Neuropathy Evaluation for Painful Burning Sensations
Small fiber neuropathy (SFN) is a major cause of painful burning sensations usually in the lower extremities.
Although strength usually remains preserved, the pain and paresthesias are often disabling.
- Diabetes mellitus is the most common identifiable cause of small fiber neuropathy, however multiple other condition with metabolic and or immune/inflammatory dysregulaation may also lead to SFN
- Skin biopsy (with an evaluation of the density of intraepidermal nerve fibers) are the standard for diagnosis
- Management involves controlling pain and identifying and aggressively treating the underlying cause.
An estimated 15 to 20 million people in the United States over age 40 have some type of peripheral neuropathy.In many, the impairment is purely or predominantly in small nerve fibers, and the clinical presentation consists of pain, burning, tingling, and numbness in a length-dependent or stocking-glove distribution. (“Length” refers to distance from the trunk; distal fibers are affected first.)
Symptoms typically begin in the feet and slowly ascend to the distal legs, at which point the hands may also be affected
WHAT IS SMALL FIBER NEUROPATHY?
SFN is a disorder of the peripheral nerves that primarily or exclusively affects small somatic fibers, autonomic fibers, or both, resulting in sensory changes and/or autonomic dysfunction
Peripheral nerve fibers can be classified according to size, which correlates with the degree of myelination.
Large nerve fibers are heavily myelinated and include A-alpha fibers, which mediate motor strength, and A-beta fibers, which mediate vibratory and touch sensation.
Medium-sized fibers, known as A-gamma fibers, are also myelinated and carry information to muscle spindles.
Small fibers include myelinated A-delta fibers and unmyelinated C fibers, which innervate skin (somatic fibers) and involuntary muscles, including cardiac and smooth muscles (autonomic fibers) mediate pain, thermal sensation, and autonomic function.
SFN results from selective impairment of small myelinated A-delta and unmyelinated C fibers.
Sensory symptoms: Pain, burning, tingling, numbness
Damage to or loss of small somatic nerve fibers results in pain, burning, tingling, or numbness that typically affects the limbs in a distal-to proximal gradient.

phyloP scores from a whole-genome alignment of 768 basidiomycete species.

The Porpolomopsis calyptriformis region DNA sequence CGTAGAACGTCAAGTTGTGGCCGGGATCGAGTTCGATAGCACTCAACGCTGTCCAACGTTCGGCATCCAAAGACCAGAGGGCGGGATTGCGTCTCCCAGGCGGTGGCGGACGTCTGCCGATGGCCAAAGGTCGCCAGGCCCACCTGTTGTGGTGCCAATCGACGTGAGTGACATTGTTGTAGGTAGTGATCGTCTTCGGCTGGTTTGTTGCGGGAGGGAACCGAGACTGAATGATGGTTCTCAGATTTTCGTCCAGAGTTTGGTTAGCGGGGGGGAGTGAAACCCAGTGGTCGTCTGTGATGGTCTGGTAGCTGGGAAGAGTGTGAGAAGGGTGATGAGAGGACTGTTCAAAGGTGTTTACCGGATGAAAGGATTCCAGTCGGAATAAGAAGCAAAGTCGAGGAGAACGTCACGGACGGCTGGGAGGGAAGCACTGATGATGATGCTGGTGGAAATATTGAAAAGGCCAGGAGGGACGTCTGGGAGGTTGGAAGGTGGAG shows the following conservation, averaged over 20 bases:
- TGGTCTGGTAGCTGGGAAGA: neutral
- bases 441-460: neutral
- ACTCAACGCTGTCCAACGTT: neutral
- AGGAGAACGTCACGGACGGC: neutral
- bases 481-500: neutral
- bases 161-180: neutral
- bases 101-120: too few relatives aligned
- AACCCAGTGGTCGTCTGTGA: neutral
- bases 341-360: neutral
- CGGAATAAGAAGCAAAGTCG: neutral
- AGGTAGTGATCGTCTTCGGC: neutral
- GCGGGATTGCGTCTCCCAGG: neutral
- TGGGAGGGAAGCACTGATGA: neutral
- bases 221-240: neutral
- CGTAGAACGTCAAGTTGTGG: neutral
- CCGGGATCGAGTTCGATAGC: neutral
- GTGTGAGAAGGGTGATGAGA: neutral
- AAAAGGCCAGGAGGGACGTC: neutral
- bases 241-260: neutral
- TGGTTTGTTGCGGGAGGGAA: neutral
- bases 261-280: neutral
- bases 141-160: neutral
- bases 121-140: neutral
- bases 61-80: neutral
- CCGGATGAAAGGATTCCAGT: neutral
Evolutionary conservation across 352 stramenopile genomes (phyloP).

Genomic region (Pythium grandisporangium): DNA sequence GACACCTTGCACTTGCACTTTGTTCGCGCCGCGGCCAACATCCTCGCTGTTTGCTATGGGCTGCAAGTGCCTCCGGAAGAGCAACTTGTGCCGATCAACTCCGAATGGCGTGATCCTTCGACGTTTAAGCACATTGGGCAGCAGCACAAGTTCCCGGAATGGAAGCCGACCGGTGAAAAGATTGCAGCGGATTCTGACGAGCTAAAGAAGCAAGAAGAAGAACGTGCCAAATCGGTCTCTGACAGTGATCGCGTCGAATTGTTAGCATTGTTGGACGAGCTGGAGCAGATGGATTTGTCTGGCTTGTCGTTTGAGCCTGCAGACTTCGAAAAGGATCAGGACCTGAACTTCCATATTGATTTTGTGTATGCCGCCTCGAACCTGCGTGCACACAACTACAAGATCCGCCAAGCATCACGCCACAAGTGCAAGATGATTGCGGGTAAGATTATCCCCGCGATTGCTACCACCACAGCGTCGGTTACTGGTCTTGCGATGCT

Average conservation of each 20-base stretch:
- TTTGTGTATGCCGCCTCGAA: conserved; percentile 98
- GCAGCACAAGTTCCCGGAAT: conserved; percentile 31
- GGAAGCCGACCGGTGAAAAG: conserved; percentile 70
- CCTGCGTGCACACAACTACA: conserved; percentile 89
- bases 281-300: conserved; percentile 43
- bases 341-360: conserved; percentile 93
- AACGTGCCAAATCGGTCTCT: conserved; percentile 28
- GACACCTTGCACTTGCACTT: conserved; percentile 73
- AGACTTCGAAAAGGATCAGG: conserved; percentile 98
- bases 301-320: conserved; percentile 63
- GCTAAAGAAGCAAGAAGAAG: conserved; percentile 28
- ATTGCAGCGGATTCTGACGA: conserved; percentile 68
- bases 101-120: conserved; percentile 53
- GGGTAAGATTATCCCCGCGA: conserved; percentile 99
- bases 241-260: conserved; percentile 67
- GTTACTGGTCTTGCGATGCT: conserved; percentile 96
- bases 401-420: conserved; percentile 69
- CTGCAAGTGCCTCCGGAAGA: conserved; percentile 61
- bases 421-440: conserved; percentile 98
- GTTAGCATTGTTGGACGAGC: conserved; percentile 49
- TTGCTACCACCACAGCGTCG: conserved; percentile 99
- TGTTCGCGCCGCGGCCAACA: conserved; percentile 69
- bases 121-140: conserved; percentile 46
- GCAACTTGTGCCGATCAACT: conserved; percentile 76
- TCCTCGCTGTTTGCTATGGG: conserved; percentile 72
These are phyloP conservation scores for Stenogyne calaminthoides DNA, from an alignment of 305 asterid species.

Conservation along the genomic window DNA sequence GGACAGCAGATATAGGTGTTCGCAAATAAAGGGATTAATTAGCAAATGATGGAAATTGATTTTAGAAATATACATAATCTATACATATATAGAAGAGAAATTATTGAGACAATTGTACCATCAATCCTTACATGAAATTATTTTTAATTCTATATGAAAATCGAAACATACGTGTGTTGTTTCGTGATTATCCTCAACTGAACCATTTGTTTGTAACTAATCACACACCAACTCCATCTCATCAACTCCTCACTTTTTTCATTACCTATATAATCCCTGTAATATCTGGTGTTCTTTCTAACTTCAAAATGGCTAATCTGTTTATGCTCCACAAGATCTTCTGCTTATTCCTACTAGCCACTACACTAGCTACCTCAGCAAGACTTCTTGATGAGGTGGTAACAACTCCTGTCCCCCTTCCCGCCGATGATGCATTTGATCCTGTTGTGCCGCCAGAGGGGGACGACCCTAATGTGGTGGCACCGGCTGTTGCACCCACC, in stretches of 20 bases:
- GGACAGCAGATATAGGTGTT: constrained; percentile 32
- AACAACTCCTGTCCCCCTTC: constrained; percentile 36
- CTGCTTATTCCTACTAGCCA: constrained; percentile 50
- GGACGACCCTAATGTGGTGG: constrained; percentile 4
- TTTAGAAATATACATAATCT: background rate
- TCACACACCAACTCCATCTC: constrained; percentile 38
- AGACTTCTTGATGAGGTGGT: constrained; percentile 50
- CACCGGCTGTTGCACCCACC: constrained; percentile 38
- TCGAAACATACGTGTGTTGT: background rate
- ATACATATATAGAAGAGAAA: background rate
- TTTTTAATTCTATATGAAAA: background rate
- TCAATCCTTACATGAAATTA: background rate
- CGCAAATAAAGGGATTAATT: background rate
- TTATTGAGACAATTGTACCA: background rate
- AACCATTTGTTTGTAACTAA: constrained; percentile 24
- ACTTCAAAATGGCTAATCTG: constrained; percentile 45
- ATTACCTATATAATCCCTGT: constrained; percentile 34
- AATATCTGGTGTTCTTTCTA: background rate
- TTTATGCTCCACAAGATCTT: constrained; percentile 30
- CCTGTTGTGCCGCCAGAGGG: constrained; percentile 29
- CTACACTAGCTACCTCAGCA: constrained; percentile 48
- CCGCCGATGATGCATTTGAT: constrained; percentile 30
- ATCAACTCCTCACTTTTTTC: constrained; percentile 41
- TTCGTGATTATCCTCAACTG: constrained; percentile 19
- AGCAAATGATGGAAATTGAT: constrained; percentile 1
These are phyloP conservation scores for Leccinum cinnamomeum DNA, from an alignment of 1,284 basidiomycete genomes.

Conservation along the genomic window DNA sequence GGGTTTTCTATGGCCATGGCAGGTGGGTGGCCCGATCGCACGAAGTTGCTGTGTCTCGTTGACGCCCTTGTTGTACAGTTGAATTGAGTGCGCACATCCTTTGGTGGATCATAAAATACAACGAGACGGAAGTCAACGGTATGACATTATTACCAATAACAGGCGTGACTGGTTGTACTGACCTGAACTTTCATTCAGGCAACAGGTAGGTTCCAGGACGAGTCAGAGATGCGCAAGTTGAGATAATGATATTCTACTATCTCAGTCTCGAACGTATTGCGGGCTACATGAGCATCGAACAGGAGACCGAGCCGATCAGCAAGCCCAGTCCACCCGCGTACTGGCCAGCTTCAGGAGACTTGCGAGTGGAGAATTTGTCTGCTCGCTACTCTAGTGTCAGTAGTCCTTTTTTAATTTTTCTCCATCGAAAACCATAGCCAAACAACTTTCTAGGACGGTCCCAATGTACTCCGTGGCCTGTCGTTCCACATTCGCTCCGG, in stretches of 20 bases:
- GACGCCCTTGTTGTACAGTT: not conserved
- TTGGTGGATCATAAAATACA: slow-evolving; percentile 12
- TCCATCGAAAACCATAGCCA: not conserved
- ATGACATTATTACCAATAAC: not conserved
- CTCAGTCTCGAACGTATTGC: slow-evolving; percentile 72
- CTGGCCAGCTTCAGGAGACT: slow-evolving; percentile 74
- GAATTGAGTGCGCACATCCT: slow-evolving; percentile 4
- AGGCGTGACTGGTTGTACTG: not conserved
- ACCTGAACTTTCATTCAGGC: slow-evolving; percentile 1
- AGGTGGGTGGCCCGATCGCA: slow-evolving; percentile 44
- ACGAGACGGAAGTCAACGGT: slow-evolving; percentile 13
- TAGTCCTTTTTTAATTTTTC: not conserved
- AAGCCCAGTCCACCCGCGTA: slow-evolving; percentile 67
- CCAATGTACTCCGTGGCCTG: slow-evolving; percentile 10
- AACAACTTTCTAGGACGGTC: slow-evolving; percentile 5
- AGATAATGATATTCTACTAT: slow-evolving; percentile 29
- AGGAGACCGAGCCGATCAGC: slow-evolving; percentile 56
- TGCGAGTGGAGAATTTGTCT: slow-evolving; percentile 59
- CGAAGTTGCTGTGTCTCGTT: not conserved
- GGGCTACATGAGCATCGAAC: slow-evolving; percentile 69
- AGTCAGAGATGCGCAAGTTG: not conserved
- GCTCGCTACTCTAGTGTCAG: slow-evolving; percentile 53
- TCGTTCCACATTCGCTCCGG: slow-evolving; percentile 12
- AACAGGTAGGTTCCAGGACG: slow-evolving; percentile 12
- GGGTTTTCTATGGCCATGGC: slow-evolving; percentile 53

In rare cases, small fiber neuropathy follows a non-length-dependent distribution in which symptoms may be manifested predominantly in the arms, face, or trunk. Symptoms may be mild initially, with some patients complaining of vague discomfort in one or both feet similar to the sensation of a sock gathering at the end of a shoe. Others report a wooden quality in their feet, numbness in their toes, or a feeling as if they are walking on pebbles, sand, or golf balls.
The most bothersome and fairly typical symptom is burning pain in the feet that extends proximally in a stocking-glove distribution and is often accompanied by stabbing or aching pains, electric shock-like or pins-and-needles sensations or cramping of the feet and calves.
Symptoms are usually worse at night and often affect sleep. Some patients say that their feet have become so exquisitely tender that they cannot bear having the bed sheets touch them, and so they sleep with their feet uncovered. A small number of patients do not have pain but report a feeling of tightness and swelling in their feet (even though the feet appear normal).
Examination often reveals allodynia (perception of nonpainful stimuli as being painful), hyperalgesia (perception of painful stimuli as being more painful than expected), or reduced pinprick and thermal sensation in the affected area.
Vibratory sensation can be mildly reduced at the toes.
Motor strength, tendon reflexes, and proprioception, however, are preserved because they are functions of large nerve fibers.
- Autonomic symptoms
- Autonomic fibers involvement
Symptoms may include:
dry eyes, dry mouth, orthostatic dizziness, constipation, bladder incontinence, sexual dysfunction, trouble sweating,
Signs may include:
skin may appear red, atrophic, dry, shiny, discolored, or mildly edematous as the result of sudomotor and vasomotor abnormalities.